Next Steps

  • Update Arduino-side code: Modify existing code to include more interesting light effects, such as those I previously created for my ‘Everyware’ project. These would not be direct copies, but modifications of this pre-existing code, for a unique lighting effect.
  • Thoroughly test this code to ensure a secure connection is made and maintained for the duration of the installation.

Code Referencing/Libraries Used

Below is a list of the code documentations I used as reference when building my code. Whilst code was not directly copied, it was heavily referenced from the documentation:

bluetooth-serial-port: https://www.npmjs.com/package/bluetooth-serial-port
JS express – https://expressjs.com/en/guide/routing.html
JS json body parser – https://www.npmjs.com/package/body-parser-json
JS path – https://nodejs.org/api/path.html
JS Mongo Client – https://mongodb.github.io/node-mongodb-native/api-generated/mongoclient.html

Netscapes: Building

Today we focused on finishing developing the physical side of our project.

ledhead

The LED ring powered glass head. Colours are being chosen by a mobile phone (off screen).

The second Neopixel ring arrived, so we soldered in some headers and built a circuit board for it. We installed the necessary drivers into the Arduino IDE and programmed it to output different colours.

We then merged this code with the Bluetooth code Chris made earlier.

We mounted the Arduino, breadboard and Bluetooth module to the interior on the plinth. We drilled holes into the head base to accommodate the wiring for the RGB LED ring.

IMG_20180113_161942

The Arduino & Circuitry mounted inside the plinth.

This LED ring is brighter than the other, even inside the diffuser, so is even better for our finalised build!

IMG_20180113_151014_1.jpg

The LED ring mounted in the plinth.

Our next steps are to:

  • I will develop an app to send characters across a Bluetooth connection, enabling us to remotely change the colour of the head without the need for the Bluetooth Terminal.
  • I need to build server connections for our visualization, input sliders and MySQL Database.
  • Gintaré and Chris need to complete the visualization for the IVT theatre.

 

Netscapes: Development Process

Creating a project is an organic process that contains many twists and turns. Below I will outline some of the changes we had to make during the development of our project.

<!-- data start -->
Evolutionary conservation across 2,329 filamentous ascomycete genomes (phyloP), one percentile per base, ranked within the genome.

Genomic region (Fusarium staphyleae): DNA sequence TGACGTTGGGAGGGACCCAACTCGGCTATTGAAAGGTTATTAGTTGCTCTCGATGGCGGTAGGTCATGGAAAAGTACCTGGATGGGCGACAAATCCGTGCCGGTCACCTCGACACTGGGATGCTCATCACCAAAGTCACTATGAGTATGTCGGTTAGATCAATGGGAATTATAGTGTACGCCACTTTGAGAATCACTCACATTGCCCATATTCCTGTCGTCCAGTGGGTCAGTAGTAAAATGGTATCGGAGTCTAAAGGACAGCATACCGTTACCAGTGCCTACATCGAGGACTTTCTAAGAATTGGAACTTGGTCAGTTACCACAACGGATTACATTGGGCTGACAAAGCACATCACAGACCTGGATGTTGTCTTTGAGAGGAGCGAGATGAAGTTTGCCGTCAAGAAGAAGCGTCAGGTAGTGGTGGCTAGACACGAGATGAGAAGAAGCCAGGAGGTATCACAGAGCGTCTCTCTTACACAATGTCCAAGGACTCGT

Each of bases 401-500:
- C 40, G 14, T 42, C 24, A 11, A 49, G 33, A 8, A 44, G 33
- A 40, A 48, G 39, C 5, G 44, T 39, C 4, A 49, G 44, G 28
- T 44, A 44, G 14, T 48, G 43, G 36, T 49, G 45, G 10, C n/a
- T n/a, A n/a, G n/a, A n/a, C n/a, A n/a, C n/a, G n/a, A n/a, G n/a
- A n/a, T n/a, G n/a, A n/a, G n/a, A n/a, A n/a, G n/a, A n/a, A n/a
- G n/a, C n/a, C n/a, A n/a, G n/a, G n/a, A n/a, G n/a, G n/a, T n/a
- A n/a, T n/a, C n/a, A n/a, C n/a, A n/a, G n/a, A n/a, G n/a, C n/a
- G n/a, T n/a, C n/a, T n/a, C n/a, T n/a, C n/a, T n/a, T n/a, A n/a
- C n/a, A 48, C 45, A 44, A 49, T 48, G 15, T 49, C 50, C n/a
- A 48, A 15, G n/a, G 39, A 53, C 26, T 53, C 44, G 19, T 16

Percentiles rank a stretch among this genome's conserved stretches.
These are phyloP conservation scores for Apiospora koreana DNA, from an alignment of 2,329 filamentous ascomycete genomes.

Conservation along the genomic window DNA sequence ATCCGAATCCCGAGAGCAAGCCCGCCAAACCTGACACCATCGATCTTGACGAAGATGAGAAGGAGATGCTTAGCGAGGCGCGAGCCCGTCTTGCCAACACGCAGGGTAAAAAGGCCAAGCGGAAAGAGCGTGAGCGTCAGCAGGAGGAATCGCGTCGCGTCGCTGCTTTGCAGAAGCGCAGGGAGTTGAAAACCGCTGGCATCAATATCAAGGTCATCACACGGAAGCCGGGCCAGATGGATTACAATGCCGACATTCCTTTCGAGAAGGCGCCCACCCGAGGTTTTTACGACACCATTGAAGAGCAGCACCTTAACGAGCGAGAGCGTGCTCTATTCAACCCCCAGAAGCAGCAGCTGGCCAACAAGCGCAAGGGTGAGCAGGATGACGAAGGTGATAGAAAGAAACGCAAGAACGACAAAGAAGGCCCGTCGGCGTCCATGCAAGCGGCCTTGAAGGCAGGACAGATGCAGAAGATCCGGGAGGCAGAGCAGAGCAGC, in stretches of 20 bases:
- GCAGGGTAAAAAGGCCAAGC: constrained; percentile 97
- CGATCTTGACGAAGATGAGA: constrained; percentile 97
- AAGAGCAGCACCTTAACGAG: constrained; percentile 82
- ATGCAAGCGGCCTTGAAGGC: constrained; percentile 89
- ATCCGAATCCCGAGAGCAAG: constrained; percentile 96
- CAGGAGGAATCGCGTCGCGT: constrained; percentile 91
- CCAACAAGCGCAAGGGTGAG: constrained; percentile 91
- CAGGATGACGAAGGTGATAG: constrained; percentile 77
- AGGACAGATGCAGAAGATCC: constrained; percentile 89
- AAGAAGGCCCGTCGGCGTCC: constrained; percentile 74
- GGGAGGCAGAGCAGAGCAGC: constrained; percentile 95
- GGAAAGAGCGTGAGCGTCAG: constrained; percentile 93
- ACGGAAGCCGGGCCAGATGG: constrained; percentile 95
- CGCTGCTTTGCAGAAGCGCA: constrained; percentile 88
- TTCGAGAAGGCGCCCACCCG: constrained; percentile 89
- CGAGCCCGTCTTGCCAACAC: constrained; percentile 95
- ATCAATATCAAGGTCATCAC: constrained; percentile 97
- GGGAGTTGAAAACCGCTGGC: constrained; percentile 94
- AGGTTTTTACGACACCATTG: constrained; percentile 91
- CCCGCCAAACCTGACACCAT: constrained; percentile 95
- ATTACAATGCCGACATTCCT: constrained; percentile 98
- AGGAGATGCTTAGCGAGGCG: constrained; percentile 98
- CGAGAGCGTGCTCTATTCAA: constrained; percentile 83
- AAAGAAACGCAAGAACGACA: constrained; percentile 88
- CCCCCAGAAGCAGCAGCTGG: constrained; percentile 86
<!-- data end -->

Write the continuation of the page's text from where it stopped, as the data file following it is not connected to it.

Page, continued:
Before Christmas break, Chris built a wooden plinth to mount the glass head on & house all the electronics. He also designed & 3D printed an inner diffuser for our lighting. This will be displayed in the IVT theatre, as the interactive front-end of our project.

IMG_20180109_164348.jpg

Glass head mounted on plinth (without diffuser). The gap at the front will house the Raspberry Pi & GPIO Touchscreen.

Modified Slider/LED control for Arduino

To further improve the LED lighting part of our piece, we decided to modify it by removing the serial connection and instead using a Bluetooth connection. Chris purchased a Bluetooth module and began to program it to take inputs from mobile.

Chris and I worked together to program the RGB LED code with Bluetooth. We tested the connection using Bluetooth terminal on our Android devices; sending simple “a” and “b” messages to turn an LED on and off remotely. We discovered that this will only work with one device at a time, so we will need to account for this when the model is on display.

We decided on making a mobile app to control the colour of the LEDs, which I will build in Processing over the next few days.

Resolving LED brightness issues 

We found that with the 3D printed inner diffuser in place, The RGB LEDs were not bright enough to light up the glass head.

IMG_20180109_151940

Original setup, with multiple RGB LEDs, Arduino & Bluetooth module.

img_20180121_200116.jpg

Neopixel 24 LED Ring

We tried an LED ring (that I have been using in another project) since it is considerably brighter than the individual LEDs. This worked much better; the colour was visible even in the brightly lit room, and the ring diameter was a perfect fit for the base of the diffuser!

IMG_20180112_132148

Glass head with diffuser and LED ring.

We purchased another LED ring and cut new holes in the mount to accommodate the wiring.

Switching and Setting up databases.

Due to issues connecting to our MongoDB database, we decided to switch from MongoDB to MySQL.

I set up a new database on my server with access to the necessary tables. I sent Gintaré a link to instructions on how to set it up, along with the necessary details, so she can get to work building the data visualization.

Next Steps
Our next steps are to:

  • Wire up the LED ring and program it to respond to Bluetooth messages (modifying earlier code)
  • Develop an android app
  • Connect the visualization and the slider inputs to my server/Database.